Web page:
World War II brought hardship to many industries across the United States as hard working, patriotic men enlisted in the military. At LMU, the war brought the University to the brink of disaster. Enrollment plunged and graduation, which celebrated a historic high of 58 graduates in 1940, plummeted quickly, to just 17 in 1944. Despite the enrollment challenges, the community was proud that so many Railsplitters were serving and the University and its administration strongly supported the war efforts.
Many “Lincoln Men” as President Kincaid referred to them, served and were honored for their bravery. However, many also lost their lives on foreign soil. Professor Earl J. Hess, who holds the Stewart W, McClelland Chair in History, recently reminded me of a heartbreaking story from this time. One, that reverberates today as people a world away remember and honor a fallen Railsplitter. Hess touches on the story in his latest book, Lincoln Memorial University and the Shaping of Appalachia, from the University of Tennessee Press.
Casimir P. Williams, who was also known as C.P., served as a business manager for the University. He was part of the group of fundraisers who first brought Henry Ford and Benjamin Duke to campus in the 1920s. The venture ultimately led to the building of the Duke Hall of Citizenship in 1927. He also guided LMU through the bleak Depression and was still on campus in 1940 when the University formed a committee to oversee campus registration for the first peace time draft in American history.
C.P. Williams and his family lived close to campus and his son, Patrick McCamey Williams was enrolled at LMU for a short time. By that time, the campus had become a basic training ground for the military with both the Navy and U.S. Army Air Corps training men. The latter operated a unit of the Civilian Pilot Training Corps. Pat Williams completed the Civil Pilot’s Training Course and received his pilot’s license in 1940.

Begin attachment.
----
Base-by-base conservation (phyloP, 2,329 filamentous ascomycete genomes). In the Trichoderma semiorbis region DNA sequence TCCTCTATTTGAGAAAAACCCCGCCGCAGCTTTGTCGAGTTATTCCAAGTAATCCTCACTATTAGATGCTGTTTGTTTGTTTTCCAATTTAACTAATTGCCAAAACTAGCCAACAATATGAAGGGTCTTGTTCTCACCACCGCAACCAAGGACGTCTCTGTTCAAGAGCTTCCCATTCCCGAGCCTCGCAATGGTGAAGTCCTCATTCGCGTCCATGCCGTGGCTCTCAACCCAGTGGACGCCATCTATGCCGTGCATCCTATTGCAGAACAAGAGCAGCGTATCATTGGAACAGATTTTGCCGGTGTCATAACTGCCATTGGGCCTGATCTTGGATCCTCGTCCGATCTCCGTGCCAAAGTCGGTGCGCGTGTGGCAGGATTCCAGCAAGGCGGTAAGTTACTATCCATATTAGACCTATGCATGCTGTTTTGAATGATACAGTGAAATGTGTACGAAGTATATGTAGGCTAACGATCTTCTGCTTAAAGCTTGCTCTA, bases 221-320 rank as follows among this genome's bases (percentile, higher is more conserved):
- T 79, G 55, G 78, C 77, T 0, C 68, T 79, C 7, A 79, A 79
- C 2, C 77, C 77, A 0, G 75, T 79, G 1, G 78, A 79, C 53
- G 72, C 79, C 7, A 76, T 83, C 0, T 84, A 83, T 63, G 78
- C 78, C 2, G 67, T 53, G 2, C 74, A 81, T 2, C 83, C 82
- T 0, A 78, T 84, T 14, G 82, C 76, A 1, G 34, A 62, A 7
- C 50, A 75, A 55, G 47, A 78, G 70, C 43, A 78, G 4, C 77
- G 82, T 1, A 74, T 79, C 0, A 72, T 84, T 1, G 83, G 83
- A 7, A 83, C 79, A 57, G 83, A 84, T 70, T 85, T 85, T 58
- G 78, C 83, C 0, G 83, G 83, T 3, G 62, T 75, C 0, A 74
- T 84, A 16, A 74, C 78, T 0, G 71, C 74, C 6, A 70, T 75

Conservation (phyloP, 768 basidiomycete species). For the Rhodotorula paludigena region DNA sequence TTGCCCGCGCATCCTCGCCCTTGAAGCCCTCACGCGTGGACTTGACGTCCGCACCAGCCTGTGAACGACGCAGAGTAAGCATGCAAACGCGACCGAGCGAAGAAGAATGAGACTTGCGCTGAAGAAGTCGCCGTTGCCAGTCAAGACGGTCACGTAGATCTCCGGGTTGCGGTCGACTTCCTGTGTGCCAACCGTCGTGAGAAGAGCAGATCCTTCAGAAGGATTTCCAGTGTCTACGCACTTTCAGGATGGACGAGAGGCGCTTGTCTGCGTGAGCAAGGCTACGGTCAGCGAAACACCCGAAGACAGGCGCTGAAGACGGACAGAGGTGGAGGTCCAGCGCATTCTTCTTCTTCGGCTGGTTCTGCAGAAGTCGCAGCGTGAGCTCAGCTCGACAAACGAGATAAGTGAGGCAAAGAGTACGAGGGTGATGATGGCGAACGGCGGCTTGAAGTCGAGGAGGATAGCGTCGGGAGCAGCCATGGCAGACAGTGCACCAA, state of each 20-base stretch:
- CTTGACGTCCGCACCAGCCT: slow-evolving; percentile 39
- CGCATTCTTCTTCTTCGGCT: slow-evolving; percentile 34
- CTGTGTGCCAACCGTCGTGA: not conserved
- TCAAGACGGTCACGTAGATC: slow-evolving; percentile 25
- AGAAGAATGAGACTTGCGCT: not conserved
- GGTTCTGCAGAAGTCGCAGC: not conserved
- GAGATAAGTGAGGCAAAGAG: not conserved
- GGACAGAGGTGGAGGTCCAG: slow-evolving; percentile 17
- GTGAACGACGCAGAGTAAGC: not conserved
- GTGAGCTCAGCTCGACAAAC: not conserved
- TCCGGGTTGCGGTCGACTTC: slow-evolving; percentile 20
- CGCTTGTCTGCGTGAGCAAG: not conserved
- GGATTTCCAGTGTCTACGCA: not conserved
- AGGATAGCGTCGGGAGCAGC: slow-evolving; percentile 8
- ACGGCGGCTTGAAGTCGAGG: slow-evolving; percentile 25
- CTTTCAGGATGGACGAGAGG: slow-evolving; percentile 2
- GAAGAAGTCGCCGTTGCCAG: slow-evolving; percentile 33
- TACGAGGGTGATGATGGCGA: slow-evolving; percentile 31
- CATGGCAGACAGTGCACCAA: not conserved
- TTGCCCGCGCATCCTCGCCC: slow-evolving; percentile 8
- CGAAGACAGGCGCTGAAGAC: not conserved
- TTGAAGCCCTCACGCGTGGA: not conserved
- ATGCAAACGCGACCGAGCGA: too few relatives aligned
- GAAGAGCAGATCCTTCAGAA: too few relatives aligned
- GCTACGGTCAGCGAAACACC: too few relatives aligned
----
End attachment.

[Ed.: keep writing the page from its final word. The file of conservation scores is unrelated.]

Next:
When the U.S. entered the war, Pat Williams was one of the many brave “Lincoln Men” who served his country. He was commissioned following his junior year at LMU. Before he was called to serve, he volunteered for active duty. He was inducted in the Army Air Corps at Ft. Oglethorpe. Following training and one term as a flight instructor, Pat Williams was assigned to the 63rd Fighter Squadron made up of the famous P-47 Republic Thunderbolts. His squadron was deployed overseas in January 1943. Pat Williams lost his life in a crash near the small village of Moorsele, Belgium on May 31, 1943. His father, C.P., was devastated by his death and it haunted him for the rest of his days at LMU.
Belgium was occupied at the time of the crash, so the local community had to seek permission from the Germans to bury the young man. Permission was granted and the community buried him. His body was removed from Moorsele in 1946 and now rests at the US Military Cemetery at Epinal, France (Bloc B, Plot 17, Grave 31). LMU held a memorial service in his honor on March 5, 1944. The young man’s art work was displayed in Duke Hall along with his medals.
Some 59 years later, led by local historian Lothair Vanoverbeke, the people of Moorsele honored the Harrogate native again. A memorial monument was erected in his honor near where his plane went down. On a website dedicated to P-47 (the plane Pat Williams flew) pilots, Vanoverbeke expressed his dedication to recognizing heroes from the war. “As the older ones start to forget and the young ones don’t learn about these facts at school, this memorial will help the people to remember the men that gave their youth and even their lives for our freedom. Let us be grateful.”
Earlier this year, the monument was moved again. On Sunday, May 29, just two days prior to the 68thanniversary of his death, 1LT Patrick Williams was honored by the people of Moorsele once more in a rededication ceremony. U.S. Ambassador Howard Gutman and Belgium Prime Minister Yves Leterme were in attendance at the ceremony.